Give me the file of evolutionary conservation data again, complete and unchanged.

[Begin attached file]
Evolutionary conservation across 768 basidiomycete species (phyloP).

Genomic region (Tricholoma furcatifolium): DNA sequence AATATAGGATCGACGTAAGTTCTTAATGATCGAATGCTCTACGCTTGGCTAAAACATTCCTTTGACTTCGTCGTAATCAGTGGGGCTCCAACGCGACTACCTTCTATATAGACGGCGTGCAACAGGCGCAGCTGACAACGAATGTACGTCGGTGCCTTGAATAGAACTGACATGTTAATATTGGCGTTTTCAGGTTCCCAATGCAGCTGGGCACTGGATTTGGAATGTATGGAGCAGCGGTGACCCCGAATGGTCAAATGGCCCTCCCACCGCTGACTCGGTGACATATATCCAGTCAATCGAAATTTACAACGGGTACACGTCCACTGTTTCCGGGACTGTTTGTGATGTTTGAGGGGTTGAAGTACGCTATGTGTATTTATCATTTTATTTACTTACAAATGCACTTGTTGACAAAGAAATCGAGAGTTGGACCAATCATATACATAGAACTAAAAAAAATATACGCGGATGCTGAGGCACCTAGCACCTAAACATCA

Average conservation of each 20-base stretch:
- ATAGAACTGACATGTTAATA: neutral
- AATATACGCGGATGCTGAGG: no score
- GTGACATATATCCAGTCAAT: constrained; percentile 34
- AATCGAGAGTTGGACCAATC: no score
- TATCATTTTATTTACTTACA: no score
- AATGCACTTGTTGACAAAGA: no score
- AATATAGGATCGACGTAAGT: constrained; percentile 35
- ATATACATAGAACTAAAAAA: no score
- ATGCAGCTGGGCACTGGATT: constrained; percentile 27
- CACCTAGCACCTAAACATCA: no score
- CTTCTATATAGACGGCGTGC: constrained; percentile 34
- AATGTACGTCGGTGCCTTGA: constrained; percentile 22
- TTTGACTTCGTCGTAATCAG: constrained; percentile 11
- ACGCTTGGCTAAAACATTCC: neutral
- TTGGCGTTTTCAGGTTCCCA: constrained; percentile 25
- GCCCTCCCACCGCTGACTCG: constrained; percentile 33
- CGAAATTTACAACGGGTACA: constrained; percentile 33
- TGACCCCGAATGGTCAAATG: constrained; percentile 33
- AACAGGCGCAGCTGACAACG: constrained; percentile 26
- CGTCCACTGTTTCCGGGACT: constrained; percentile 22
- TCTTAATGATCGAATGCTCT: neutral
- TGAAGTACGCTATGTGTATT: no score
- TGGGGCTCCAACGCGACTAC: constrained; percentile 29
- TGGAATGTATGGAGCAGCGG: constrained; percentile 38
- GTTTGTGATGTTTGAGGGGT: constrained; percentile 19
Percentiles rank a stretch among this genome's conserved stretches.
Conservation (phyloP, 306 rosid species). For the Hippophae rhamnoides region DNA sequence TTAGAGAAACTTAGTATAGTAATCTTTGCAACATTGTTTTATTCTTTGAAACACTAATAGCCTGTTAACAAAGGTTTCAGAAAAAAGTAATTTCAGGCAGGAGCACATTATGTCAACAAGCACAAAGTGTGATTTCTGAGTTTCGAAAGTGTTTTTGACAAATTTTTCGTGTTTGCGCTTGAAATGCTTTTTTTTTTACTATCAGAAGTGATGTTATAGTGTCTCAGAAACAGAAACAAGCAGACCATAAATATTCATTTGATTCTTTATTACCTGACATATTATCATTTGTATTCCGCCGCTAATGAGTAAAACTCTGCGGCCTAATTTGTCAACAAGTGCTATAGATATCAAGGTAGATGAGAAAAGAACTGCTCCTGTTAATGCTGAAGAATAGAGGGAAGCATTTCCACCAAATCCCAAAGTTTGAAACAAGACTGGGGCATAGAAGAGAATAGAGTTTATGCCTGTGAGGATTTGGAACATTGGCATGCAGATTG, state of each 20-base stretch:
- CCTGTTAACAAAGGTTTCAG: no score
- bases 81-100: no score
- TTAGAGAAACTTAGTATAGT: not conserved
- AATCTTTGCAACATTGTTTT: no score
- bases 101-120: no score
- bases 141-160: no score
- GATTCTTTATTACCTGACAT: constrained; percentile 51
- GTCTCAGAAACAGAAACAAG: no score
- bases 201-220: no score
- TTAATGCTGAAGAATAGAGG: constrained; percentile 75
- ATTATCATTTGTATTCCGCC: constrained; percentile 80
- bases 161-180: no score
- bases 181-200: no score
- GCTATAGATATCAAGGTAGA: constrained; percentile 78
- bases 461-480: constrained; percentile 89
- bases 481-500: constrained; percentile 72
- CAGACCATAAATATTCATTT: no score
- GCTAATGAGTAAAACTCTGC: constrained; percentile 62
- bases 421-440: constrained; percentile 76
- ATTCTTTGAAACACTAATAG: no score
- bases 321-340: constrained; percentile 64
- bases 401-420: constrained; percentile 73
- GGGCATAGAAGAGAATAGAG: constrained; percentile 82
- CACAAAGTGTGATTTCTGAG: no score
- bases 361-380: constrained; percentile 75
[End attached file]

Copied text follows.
Evolutionary conservation across 768 basidiomycete species (phyloP).

Genomic region (Tricholoma furcatifolium): DNA sequence AATATAGGATCGACGTAAGTTCTTAATGATCGAATGCTCTACGCTTGGCTAAAACATTCCTTTGACTTCGTCGTAATCAGTGGGGCTCCAACGCGACTACCTTCTATATAGACGGCGTGCAACAGGCGCAGCTGACAACGAATGTACGTCGGTGCCTTGAATAGAACTGACATGTTAATATTGGCGTTTTCAGGTTCCCAATGCAGCTGGGCACTGGATTTGGAATGTATGGAGCAGCGGTGACCCCGAATGGTCAAATGGCCCTCCCACCGCTGACTCGGTGACATATATCCAGTCAATCGAAATTTACAACGGGTACACGTCCACTGTTTCCGGGACTGTTTGTGATGTTTGAGGGGTTGAAGTACGCTATGTGTATTTATCATTTTATTTACTTACAAATGCACTTGTTGACAAAGAAATCGAGAGTTGGACCAATCATATACATAGAACTAAAAAAAATATACGCGGATGCTGAGGCACCTAGCACCTAAACATCA

Average conservation of each 20-base stretch:
- ATAGAACTGACATGTTAATA: neutral
- AATATACGCGGATGCTGAGG: no score
- GTGACATATATCCAGTCAAT: constrained; percentile 34
- AATCGAGAGTTGGACCAATC: no score
- TATCATTTTATTTACTTACA: no score
- AATGCACTTGTTGACAAAGA: no score
- AATATAGGATCGACGTAAGT: constrained; percentile 35
- ATATACATAGAACTAAAAAA: no score
- ATGCAGCTGGGCACTGGATT: constrained; percentile 27
- CACCTAGCACCTAAACATCA: no score
- CTTCTATATAGACGGCGTGC: constrained; percentile 34
- AATGTACGTCGGTGCCTTGA: constrained; percentile 22
- TTTGACTTCGTCGTAATCAG: constrained; percentile 11
- ACGCTTGGCTAAAACATTCC: neutral
- TTGGCGTTTTCAGGTTCCCA: constrained; percentile 25
- GCCCTCCCACCGCTGACTCG: constrained; percentile 33
- CGAAATTTACAACGGGTACA: constrained; percentile 33
- TGACCCCGAATGGTCAAATG: constrained; percentile 33
- AACAGGCGCAGCTGACAACG: constrained; percentile 26
- CGTCCACTGTTTCCGGGACT: constrained; percentile 22
- TCTTAATGATCGAATGCTCT: neutral
- TGAAGTACGCTATGTGTATT: no score
- TGGGGCTCCAACGCGACTAC: constrained; percentile 29
- TGGAATGTATGGAGCAGCGG: constrained; percentile 38
- GTTTGTGATGTTTGAGGGGT: constrained; percentile 19
Percentiles rank a stretch among this genome's conserved stretches.
Conservation (phyloP, 306 rosid species). For the Hippophae rhamnoides region DNA sequence TTAGAGAAACTTAGTATAGTAATCTTTGCAACATTGTTTTATTCTTTGAAACACTAATAGCCTGTTAACAAAGGTTTCAGAAAAAAGTAATTTCAGGCAGGAGCACATTATGTCAACAAGCACAAAGTGTGATTTCTGAGTTTCGAAAGTGTTTTTGACAAATTTTTCGTGTTTGCGCTTGAAATGCTTTTTTTTTTACTATCAGAAGTGATGTTATAGTGTCTCAGAAACAGAAACAAGCAGACCATAAATATTCATTTGATTCTTTATTACCTGACATATTATCATTTGTATTCCGCCGCTAATGAGTAAAACTCTGCGGCCTAATTTGTCAACAAGTGCTATAGATATCAAGGTAGATGAGAAAAGAACTGCTCCTGTTAATGCTGAAGAATAGAGGGAAGCATTTCCACCAAATCCCAAAGTTTGAAACAAGACTGGGGCATAGAAGAGAATAGAGTTTATGCCTGTGAGGATTTGGAACATTGGCATGCAGATTG, state of each 20-base stretch:
- CCTGTTAACAAAGGTTTCAG: no score
- bases 81-100: no score
- TTAGAGAAACTTAGTATAGT: not conserved
- AATCTTTGCAACATTGTTTT: no score
- bases 101-120: no score
- bases 141-160: no score
- GATTCTTTATTACCTGACAT: constrained; percentile 51
- GTCTCAGAAACAGAAACAAG: no score
- bases 201-220: no score
- TTAATGCTGAAGAATAGAGG: constrained; percentile 75
- ATTATCATTTGTATTCCGCC: constrained; percentile 80
- bases 161-180: no score
- bases 181-200: no score
- GCTATAGATATCAAGGTAGA: constrained; percentile 78
- bases 461-480: constrained; percentile 89
- bases 481-500: constrained; percentile 72
- CAGACCATAAATATTCATTT: no score
- GCTAATGAGTAAAACTCTGC: constrained; percentile 62
- bases 421-440: constrained; percentile 76
- ATTCTTTGAAACACTAATAG: no score
- bases 321-340: constrained; percentile 64
- bases 401-420: constrained; percentile 73
- GGGCATAGAAGAGAATAGAG: constrained; percentile 82
- CACAAAGTGTGATTTCTGAG: no score
- bases 361-380: constrained; percentile 75